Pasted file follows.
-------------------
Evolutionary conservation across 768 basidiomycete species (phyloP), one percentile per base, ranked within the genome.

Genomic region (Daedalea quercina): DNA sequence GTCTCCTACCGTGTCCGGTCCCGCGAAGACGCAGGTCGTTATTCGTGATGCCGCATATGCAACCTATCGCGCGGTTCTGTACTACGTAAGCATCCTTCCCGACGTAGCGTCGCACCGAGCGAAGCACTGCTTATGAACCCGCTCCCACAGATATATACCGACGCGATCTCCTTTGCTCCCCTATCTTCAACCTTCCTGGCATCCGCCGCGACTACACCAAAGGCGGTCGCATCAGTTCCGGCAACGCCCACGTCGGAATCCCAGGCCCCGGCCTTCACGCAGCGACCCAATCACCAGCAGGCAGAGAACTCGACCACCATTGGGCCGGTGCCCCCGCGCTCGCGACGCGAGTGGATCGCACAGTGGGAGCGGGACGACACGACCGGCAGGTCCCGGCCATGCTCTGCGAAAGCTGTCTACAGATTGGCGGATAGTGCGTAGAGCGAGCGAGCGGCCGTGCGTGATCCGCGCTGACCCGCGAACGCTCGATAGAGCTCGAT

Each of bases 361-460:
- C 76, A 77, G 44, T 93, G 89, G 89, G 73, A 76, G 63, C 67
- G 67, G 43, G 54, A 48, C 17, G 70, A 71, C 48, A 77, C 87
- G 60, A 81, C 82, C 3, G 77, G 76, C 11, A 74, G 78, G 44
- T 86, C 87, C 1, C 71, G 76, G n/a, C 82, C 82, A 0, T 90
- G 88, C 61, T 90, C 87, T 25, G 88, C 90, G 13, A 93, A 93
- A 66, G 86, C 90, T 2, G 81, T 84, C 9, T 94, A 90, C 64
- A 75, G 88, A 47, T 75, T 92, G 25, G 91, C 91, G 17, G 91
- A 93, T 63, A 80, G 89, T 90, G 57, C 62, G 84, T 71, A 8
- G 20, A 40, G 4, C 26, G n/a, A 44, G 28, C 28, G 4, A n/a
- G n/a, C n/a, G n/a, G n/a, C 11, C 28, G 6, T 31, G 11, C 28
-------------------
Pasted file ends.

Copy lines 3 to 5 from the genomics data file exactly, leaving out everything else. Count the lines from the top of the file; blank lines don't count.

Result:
Each of bases 361-460:
- C 76, A 77, G 44, T 93, G 89, G 89, G 73, A 76, G 63, C 67
- G 67, G 43, G 54, A 48, C 17, G 70, A 71, C 48, A 77, C 87